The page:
It may have been conducted a month ago, but a previously secret poll of the District 18 race shows that the Mormon community is deeply divided over the contest between Senate President Russell Pearce and charter school administrator Jerry Lewis.
The poll, which was provided to Arizona Capitol Times by multiple sources, was conducted between Sept. 28 and Oct. 1 by Tucson pollster Margaret Kenski. On two separate occasions, the 301 voters were asked who they would vote for if the election were held today. Both times, more Mormons chose Lewis over Pearce, who has served in the Legislature since 2001.
Initially, the voters were asked who they would vote for if the election were held that day. Of the 70 respondents who said they considered themselves members of the Church of Jesus Christ of Latter-day Saints, 27 chose Pearce and 29 chose Lewis.
After a series of questions outlining pros and cons for both candidates, the voters were asked again who they would vote for. This time, only 24 of the Mormons said they would support Pearce, while 31 chose Lewis.
Among all voters, Lewis won both head-to-head matchups. The poll showed him leading Pearce by nearly 3.5 percentage points on the first ballot test, and by 6.1 points on the second. Nearly 22 percent of voters were undecided both times.
Mormons were most divided among the different religious groups represented in the poll. Catholics strongly supported Lewis, with more than half backing Lewis each time. Meanwhile, Protestants were firmly in favor of Pearce, with nearly half choosing him both times.
Mormons also sharply split on their view of the recall (36 percent support it, 40 percent oppose it) and how they view Pearce (21 percent see him very unfavorably, 17 percent see him very favorably).
Most telling may be the LDS split on immigration. Nearly 39 percent of the Mormons surveyed agreed that Pearce “has taken the immigration issue to the extreme and…has simply gone too far,” while a little less than 36 percent disagreed.
That belief may stem from a statement the Mormon church issued in June outlining its view on immigration. Many in the church say the statement, which calls for a more humane solution in dealing with illegal immigration and discourages enforcement-only measures by states, is clearly at odds with Pearce’s enforcement-only approach.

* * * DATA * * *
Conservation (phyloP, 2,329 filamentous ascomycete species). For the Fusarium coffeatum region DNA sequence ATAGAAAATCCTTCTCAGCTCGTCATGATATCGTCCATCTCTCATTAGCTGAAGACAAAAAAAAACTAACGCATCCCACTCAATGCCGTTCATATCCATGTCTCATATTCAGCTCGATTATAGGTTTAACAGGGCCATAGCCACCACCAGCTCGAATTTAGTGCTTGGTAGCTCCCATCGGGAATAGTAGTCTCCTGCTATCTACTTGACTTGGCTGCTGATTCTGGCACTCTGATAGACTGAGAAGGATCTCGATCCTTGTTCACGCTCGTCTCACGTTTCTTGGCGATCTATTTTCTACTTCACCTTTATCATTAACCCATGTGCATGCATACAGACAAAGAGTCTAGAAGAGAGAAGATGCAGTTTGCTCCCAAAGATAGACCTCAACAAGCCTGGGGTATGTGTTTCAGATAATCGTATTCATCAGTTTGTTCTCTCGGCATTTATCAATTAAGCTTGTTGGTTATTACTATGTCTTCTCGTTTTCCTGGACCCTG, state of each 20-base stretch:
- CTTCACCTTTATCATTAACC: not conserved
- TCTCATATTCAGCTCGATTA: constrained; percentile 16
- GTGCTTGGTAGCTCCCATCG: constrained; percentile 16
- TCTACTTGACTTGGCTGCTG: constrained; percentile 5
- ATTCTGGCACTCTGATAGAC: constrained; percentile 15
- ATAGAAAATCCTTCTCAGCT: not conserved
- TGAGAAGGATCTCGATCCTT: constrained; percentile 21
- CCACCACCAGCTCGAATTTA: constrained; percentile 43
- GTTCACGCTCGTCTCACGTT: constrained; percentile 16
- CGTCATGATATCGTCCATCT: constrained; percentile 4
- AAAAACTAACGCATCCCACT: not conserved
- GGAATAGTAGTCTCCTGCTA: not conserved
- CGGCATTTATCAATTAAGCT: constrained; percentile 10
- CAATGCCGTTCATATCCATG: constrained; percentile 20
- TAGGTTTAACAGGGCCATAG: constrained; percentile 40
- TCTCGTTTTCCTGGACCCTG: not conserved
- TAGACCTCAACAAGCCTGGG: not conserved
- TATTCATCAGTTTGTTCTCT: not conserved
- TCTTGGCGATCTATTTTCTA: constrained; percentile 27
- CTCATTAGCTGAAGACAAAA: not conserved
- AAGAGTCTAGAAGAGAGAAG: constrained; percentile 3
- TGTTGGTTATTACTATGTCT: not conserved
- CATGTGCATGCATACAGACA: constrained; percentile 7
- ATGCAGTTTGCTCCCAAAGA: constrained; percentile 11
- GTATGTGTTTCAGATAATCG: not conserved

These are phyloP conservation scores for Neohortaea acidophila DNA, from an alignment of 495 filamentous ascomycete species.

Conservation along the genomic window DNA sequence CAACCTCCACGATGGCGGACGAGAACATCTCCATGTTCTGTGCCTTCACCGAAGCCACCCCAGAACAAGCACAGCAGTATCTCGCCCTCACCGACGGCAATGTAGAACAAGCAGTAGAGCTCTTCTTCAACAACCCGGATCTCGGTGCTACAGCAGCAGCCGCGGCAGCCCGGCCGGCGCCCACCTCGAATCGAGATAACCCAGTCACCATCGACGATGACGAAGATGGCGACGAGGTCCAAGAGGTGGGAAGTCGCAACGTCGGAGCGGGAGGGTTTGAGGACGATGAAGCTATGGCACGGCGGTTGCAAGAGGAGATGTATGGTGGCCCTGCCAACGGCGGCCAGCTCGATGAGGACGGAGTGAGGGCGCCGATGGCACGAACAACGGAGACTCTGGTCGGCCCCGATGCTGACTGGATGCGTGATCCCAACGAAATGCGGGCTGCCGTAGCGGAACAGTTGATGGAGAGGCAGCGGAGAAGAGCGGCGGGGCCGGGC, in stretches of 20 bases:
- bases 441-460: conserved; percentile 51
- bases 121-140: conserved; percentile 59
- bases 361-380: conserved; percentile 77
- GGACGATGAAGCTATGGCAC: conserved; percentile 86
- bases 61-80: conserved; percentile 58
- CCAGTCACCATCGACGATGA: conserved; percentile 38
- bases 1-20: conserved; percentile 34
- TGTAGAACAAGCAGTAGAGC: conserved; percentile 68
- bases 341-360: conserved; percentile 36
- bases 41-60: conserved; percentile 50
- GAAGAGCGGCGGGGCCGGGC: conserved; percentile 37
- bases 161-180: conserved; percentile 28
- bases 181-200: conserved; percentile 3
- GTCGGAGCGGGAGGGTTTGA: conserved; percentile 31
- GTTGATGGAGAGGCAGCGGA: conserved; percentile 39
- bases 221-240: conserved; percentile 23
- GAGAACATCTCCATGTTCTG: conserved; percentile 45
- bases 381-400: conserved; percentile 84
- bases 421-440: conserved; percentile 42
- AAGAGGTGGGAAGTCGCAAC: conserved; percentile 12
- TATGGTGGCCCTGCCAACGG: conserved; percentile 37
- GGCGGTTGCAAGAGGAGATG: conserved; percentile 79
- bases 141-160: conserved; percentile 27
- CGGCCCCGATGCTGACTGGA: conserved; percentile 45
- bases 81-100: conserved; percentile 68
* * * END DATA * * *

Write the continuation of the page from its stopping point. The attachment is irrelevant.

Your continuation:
Pearce, who won a national reputation as an immigration hawk after SB1070 was signed into law last year, said in a recent town hall meeting that he has LDS leaders’ endorsements for his immigration approach.
Lewis is also a Mormon and is a former high-ranking church official.
Other findings in the poll could prove problematic for Pearce, who is the first legislator in Arizona history to face a recall election. At the time the poll was conducted, voters in the district did not believe many of the statements the Pearce campaign made about the recall. For instance, they didn’t believe that “liberal Democrats who live far outside (the) district” organized the recall: 40 percent said that wasn’t true (including nearly one-third of all respondents who strongly disagreed with the statement), compared to only 29 percent who thought it was.
Likewise, the voters believed Lewis was running “to restore honor and integrity to (the) community” by an 18-point margin and rejected the assertion that he “is a pawn for the liberal, pro-business, open border crowd” by a 25-point margin.
The poll was commissioned by Citizens United for Progress, a shadowy group that has sent out several mailers to voters in the district opposing Pearce and supporting Lewis. It is not registered as a political committee and it is not known who is providing its funding.
The group recently caught the ire of state elections officials because it sent a mailer to voters informing them that Olivia Cortes is no longer a candidate. Last week, Secretary of State Ken Bennett said the mailer uses a logo that deceptively gives the impression that the piece is an official notice from Maricopa County Recorder Helen Purcell.
Bennett’s office concluded it was likely the group had violated state law and he asked Attorney General Tom Horne to investigate.